Tim Benz: Who wins battle of Steelers’ bad run defense vs. Bengals bad run game? | TribLIVE.com
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Tim Benz: Who wins battle of Steelers’ bad run defense vs. Bengals bad run game?

Tim Benz
1731318_web1_1710729-942bec4a4e0042099821c767d972c892
AP
Cincinnati Bengals running back Joe Mixon (28) rushes during the second half against the Buffalo Bills Sunday, Sept. 22, 2019, in Orchard Park, N.Y.

It’s the matchup we’ve all been waiting to see.

The easily resistible force vs. the highly movable object.

Also known as the anemic Cincinnati Bengals running game vs. the leaky Steelers rush defense.

It’ll be the game within the game between two teams with a combined 0-6 record.

I know. I can’t wait either.

The Steelers rush defense is 27th in the NFL, allowing a gaudy 139.3 yards per game. Meanwhile the Bengals are last in the league in rushing offense with a 41.7 yards per game average and a putrid 2.4 yards per carry.

Something’s gotta give!

And if the Steelers lose, it could be Pittsburgh’s patience.

A frequent theme in the Steelers-Bengals rivalry has been the Steelers’ superiority in the ground game. There have been 13 matchups since running backs Le’Veon Bell and Giovani Bernard were drafted by their respective teams in the second round in 2013.

Over that span, the Steelers have averaged 106.2 rushing yards per game against the Bengals, whereas Cincinnati averages 86.8 yards per contest against Pittsburgh.

Heightening that difference, in many of those games, the Bengals often have success in spurts in the running game but don’t stick with it effectively.

Look at Joe Mixon as an example. He has averaged 6.61 yards per attempt against the Steelers, but only 62.8 yards per game in his four contests against them.

As for Bernard, he has suited up against the Steelers 10 times. He averages 4.2 yards per carry, but only 25.7 yards per game against the Black and Gold.

Mixon is an interesting case in this game. He was hardly used in the first two weeks of the season, totaling a meager 27 yards on 17 rushes. But against Buffalo last week, new coach Zac Taylor seemed to discover his running back, getting him 17 touches for 94 total yards from scrimmage.

Given how the Steelers have been gashed by running backs from Seattle and San Francisco, one would have to assume that Taylor would be enticed to give the Steelers front a heavy dose of Mixon on Monday night.

“Too many times the pile has been falling forward,” Steelers coach Mike Tomlin said of the Steelers rush defense this year. “It’s better technique. It’s more physicality in terms of taking on blocks to minimize vertical holes so there isn’t more space when plays come to an end. Too many times (in the San Francisco game) the running backs were able to fall forward.”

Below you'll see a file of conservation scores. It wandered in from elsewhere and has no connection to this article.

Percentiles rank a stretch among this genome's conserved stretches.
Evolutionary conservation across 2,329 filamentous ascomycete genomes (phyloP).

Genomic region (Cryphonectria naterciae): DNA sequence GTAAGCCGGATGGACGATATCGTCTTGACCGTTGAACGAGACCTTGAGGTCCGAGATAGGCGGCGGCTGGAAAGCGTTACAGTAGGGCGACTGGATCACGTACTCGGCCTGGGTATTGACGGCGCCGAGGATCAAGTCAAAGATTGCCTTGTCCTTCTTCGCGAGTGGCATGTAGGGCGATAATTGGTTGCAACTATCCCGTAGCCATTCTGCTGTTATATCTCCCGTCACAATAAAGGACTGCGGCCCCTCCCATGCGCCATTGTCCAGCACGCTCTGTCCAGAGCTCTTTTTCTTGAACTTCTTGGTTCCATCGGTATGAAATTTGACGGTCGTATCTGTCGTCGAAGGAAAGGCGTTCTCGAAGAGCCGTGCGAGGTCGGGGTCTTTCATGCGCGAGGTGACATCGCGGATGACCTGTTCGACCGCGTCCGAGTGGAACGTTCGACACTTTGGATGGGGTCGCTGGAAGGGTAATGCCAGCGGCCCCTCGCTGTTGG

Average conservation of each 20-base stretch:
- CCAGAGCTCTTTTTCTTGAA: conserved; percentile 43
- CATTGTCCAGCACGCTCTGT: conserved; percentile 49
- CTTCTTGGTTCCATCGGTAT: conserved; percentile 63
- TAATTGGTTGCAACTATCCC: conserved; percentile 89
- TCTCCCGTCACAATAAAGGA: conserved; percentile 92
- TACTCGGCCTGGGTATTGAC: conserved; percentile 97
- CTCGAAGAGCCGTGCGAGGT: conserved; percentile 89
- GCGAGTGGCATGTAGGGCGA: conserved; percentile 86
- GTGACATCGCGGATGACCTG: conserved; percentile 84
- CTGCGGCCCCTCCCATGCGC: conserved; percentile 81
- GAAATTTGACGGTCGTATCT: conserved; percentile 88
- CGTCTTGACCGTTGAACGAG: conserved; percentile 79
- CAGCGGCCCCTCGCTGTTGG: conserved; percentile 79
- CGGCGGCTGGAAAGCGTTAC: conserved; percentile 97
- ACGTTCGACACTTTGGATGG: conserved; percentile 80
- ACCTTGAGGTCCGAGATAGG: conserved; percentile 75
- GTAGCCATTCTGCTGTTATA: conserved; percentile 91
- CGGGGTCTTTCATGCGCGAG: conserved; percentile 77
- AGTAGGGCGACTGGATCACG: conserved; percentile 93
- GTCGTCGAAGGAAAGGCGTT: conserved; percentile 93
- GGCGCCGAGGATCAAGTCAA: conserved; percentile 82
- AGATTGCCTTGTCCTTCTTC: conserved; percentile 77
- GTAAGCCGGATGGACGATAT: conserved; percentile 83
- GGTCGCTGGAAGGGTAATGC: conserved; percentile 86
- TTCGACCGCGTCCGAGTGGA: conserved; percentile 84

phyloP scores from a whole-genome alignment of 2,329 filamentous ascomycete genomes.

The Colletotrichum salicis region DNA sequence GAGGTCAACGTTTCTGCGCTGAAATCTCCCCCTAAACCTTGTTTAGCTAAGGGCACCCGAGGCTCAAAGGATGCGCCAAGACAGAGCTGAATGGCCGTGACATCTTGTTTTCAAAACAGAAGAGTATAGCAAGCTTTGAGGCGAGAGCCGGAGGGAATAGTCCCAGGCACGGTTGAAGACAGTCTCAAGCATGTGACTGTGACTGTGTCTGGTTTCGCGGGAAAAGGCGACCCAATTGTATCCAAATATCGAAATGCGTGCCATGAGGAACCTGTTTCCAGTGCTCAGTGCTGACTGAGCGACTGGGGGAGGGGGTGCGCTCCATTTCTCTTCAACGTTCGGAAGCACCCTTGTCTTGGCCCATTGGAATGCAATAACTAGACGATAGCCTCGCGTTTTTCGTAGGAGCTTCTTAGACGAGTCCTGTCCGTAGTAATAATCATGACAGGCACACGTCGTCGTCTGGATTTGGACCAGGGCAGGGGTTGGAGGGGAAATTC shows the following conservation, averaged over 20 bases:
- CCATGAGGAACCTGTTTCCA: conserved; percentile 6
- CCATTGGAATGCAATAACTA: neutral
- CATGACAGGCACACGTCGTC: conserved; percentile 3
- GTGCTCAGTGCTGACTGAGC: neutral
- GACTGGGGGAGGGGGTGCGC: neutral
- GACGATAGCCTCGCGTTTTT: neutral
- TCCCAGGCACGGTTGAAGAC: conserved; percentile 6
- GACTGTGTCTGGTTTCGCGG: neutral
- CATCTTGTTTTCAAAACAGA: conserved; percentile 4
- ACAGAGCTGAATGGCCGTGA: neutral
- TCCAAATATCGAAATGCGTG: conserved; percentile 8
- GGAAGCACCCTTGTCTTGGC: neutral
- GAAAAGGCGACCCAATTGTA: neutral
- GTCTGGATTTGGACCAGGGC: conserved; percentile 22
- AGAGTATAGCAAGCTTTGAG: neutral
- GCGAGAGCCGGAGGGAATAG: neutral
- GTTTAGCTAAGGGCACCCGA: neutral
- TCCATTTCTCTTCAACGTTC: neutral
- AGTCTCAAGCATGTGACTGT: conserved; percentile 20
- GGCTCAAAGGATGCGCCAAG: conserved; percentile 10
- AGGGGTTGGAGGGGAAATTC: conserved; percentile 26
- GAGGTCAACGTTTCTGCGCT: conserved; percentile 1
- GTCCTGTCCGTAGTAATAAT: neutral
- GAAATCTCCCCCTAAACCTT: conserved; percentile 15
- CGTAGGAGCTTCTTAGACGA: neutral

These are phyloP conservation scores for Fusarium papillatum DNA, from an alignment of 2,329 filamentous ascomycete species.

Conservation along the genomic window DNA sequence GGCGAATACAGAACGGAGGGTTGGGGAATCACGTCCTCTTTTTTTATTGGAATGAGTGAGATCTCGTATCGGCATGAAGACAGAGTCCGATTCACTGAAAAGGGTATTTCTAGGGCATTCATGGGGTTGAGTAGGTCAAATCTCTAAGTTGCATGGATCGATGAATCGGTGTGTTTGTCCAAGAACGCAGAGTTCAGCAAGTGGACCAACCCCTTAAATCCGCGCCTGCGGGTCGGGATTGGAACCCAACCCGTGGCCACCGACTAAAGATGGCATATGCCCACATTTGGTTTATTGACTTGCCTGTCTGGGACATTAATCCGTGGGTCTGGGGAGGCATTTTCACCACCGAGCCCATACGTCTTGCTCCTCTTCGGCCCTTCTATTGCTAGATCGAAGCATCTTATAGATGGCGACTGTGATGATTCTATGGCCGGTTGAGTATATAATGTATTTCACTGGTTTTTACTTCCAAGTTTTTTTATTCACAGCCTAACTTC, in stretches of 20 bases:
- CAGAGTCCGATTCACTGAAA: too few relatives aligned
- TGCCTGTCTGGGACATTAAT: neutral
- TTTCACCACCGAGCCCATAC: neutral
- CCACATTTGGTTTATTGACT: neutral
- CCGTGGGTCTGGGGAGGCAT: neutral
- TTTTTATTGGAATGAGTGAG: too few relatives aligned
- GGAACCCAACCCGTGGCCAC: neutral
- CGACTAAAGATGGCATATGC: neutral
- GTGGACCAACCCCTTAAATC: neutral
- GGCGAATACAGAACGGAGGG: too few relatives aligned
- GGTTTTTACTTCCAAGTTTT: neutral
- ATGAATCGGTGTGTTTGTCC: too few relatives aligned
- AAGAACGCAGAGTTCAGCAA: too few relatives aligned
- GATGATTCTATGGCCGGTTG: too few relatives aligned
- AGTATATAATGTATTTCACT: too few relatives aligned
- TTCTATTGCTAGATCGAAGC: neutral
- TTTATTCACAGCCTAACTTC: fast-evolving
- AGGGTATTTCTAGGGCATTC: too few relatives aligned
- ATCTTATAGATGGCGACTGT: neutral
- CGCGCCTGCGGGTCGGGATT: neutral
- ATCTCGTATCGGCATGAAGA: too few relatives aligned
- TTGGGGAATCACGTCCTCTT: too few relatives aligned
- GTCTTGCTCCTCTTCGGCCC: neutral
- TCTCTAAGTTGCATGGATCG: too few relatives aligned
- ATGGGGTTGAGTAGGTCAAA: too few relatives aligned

Tomlin noted that issue is less about the quality of those who are making the tackle and more about how his defenders are combating blockers and minimizing space.

The Bengals’ offensive line is dealing with a lot of injuries. Jonah Williams is missing his entire rookie season with a torn labrum. Tackle Cordy Glenn has been in concussion protocol since the preseason. Tackle Andre Smith and guard Michael Jordan have been hit with injuries this year, too.

However, the Steelers have failed to properly exploit some backup players and some shaky offensive fronts in each of the first three games.

“Gap integrity is important,” defensive captain Cameron Heyward said. “We’ve got to set the edge. We’ve got to get off blocks. You’ve got to be in your gap. Too many times we play hero ball and try to do too much.”

Other criticisms Heyward had of the overall run-stuffing technique?

Not using their hands well enough has been a factor. Heyward noted that the team has had a tendency to swim blocks too much and, as a result, winds up getting washed out too often. The front also needs to be more honest while playing the run instead of concentrating exclusively on getting upfield to the passer.

It’s not all about the defensive linemen and outside linebackers, either. The inside linebackers haven’t done a great job shedding tackles or filling gaps either.

But as Heyward said this week, he’d break the finger of anyone who was pointing it at someone else given how badly the collective team has been.

It’s not a matter of “who” or “how.” It’s just a question of “can.”

Can the Steelers finally stop the run against a team that is usually unable to get the task accomplished in that regard?

“Stop the damn run,” T.J. Watt grumbled when asked about improvements needed for the defense this week. “That’s number one. Stop the run.”

That’s easier said than done, T.J. If the Steelers have proven anything this year, it’s that.

Now it’s time to prove they can be the defense the franchise envisioned when this squad was constructed in the offseason.

Tim Benz is a Tribune-Review staff writer. You can contact Tim at [email protected] or via Twitter. All tweets could be reposted. All emails are subject to publication unless specified otherwise.

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